(Yes, industry norms are a kind of secondary data but I think they’re important enough to have been covered separately.)

Observed Data

Now that I think of it, this might be the best kind of data that there is. If you directly observe something then that’s data that others do not have. For example, I remember reading about a startup a number of years back that was making some pretty good money taking pictures of department displays. Why? Competitors and companies that make items that go into department stores really wanted to know what was popular at that moment.

I have counseled students to get a head count on how many people went into a restaurant. Municipalities put out those strips on the road to get a count of how many vehicles pass by. Doing A/B (or multivariate) testing is another awesome source of observable data. Your company’s history is a form of observed data and, please, keep good metrics on your business; that will help you immensely.

So What?

I’m sure that there are other broad sources of data that I missed but I think you get the picture about assumptions. They are important because, like food, if you put good stuff in you will get good results and vice versa. And you need to have quality forecasts for your business so that you:

  • Make sure you have positive cash flow
  • Can plan to produce the right amount of product
  • Know where to spend money to get a good ROI on marketing
  • etc.

Forecasting is a fundamental part of any business and we were lucky to have Joel give a great talk on forecasts. But forecasting is just a part of growing a business. There are a lot of things to consider and to do it right you should have mentors to help guide you. You can find them on your own or you can work with mentors that you can find at CSUF Consulting or the CSUF Startup Incubator.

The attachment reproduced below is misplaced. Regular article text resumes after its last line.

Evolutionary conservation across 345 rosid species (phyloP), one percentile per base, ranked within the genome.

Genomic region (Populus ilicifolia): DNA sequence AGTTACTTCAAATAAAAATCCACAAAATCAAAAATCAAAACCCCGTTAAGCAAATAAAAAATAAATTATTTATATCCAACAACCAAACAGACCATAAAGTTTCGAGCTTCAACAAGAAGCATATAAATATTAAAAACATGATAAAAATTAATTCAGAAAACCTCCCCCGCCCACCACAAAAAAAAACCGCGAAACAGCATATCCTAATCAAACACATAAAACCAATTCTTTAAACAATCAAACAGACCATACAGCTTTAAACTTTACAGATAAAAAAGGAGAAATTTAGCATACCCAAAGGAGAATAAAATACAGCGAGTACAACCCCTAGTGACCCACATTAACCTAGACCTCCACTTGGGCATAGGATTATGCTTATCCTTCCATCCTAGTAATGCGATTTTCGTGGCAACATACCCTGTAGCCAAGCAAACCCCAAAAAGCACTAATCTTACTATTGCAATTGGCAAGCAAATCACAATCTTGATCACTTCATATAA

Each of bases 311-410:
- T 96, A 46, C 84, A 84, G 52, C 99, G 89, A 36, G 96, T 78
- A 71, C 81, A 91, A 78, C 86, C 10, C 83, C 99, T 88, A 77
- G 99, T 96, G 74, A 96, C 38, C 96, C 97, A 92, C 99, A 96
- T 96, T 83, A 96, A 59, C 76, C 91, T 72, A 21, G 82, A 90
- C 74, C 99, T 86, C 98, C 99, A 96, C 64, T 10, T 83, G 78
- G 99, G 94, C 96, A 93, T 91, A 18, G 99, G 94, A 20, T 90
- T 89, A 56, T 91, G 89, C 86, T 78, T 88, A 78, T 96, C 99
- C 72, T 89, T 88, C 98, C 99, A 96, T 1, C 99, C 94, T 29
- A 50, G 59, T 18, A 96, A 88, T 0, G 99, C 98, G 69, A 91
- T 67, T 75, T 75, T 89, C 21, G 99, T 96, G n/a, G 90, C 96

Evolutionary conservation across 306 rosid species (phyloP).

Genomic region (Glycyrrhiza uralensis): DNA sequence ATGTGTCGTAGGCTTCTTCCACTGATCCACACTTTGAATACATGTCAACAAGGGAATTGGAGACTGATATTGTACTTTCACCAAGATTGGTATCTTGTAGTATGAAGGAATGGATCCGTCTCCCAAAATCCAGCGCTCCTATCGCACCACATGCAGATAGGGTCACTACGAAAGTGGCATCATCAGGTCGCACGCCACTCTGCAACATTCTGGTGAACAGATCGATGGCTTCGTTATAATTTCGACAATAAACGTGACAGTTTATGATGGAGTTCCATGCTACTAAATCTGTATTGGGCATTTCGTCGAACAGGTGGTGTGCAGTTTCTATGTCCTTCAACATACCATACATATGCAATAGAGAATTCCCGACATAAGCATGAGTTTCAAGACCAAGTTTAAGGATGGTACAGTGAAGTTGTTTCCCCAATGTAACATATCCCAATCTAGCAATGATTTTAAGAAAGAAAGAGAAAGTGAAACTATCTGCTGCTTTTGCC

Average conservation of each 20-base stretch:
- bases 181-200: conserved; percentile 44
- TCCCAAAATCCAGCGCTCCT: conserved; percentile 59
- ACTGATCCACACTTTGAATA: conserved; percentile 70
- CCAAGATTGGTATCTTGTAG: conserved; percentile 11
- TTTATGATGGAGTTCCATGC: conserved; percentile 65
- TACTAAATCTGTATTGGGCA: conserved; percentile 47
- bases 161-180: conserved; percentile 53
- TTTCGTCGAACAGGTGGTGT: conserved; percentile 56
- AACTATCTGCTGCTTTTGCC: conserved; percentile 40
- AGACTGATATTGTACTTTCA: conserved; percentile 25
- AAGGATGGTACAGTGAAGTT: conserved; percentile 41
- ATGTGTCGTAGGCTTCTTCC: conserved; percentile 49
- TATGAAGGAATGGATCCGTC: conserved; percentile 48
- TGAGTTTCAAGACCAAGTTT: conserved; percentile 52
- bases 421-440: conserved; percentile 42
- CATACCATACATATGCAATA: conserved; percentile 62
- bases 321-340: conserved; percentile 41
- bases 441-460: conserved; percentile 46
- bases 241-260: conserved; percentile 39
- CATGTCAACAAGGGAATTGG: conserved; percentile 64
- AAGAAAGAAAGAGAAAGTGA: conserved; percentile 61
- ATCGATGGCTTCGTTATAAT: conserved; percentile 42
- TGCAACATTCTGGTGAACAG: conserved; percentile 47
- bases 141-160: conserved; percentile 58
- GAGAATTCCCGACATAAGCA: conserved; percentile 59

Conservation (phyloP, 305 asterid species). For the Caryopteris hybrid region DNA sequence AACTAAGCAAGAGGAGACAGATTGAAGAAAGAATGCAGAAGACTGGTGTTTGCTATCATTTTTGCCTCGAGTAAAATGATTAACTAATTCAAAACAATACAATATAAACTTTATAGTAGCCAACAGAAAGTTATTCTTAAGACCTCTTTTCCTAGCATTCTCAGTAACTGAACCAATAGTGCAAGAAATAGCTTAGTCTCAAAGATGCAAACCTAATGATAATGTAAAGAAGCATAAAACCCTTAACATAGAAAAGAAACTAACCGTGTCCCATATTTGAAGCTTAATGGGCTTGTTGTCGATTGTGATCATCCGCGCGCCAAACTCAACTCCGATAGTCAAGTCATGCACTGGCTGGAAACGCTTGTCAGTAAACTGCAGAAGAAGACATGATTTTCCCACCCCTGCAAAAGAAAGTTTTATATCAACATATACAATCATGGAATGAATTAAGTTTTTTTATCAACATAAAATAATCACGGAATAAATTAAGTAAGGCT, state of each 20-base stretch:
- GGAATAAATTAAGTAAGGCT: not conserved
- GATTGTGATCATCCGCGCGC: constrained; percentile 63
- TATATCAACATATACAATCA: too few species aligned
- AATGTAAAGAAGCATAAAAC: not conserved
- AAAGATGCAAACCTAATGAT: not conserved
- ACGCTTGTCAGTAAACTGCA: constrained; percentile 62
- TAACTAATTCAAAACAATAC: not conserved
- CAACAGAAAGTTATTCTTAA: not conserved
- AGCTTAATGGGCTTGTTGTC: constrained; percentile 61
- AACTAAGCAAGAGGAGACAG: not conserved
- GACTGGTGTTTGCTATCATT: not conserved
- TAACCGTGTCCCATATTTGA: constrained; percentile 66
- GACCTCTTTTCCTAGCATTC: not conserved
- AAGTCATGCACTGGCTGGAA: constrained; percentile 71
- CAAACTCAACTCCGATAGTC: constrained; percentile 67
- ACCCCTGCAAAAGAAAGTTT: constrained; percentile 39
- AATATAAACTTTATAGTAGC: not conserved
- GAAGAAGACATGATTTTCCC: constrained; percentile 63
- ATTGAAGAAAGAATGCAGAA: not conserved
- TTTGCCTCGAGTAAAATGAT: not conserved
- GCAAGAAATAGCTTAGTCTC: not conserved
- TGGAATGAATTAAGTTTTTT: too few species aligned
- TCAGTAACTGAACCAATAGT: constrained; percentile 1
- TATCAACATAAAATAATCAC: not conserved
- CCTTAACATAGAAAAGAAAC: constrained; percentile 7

CSUF Consulting is great for clients that already have a business who are looking to improve in some fundamental way (i.e. marketing, operations, leadership, etc.). Each client is paired with a student team and a mentor who, as part of their classes, work with clients over the course of a semester to develop a comprehensive strategic plan that directly addresses some of the toughest issues or most promising opportunities that their client has.

The CSUF Startup Incubator, on the other hand, is built off of decades of entrepreneurial experience to help entrepreneurs go from concept to launch. At the beginning of a six month residency, entrepreneurs at the CSUF Startup Incubator sit down with Incubator staff and their dedicated startup coach to develop a startup plan that will position the entrepreneur for success. From that point on the team gets to work implementing that plan with the help of the entire CSUF Entrepreneurship community, which includes more than 500 subject matter experts who can be called upon to help. Oh, and residents at the CSUF Startup Incubator also get one of our CSUF Consulting teams attached to their startup to help them develop their startup plan by focusing their efforts on a critical part of the entrepreneur’s startup.

Give us a call today if you are interested in working with us, our number is (657) 278-3930. And to learn more about how to become a successful entrepreneur make sure to check out our Knowledge @ CSUF Entrepreneurship series where we have published posts and videos on topics that are important to entrepreneurs.


#CSUF

For more details on CSUF Entrepreneurship:
http://business.fullerton.edu/Center/Entrepreneurship/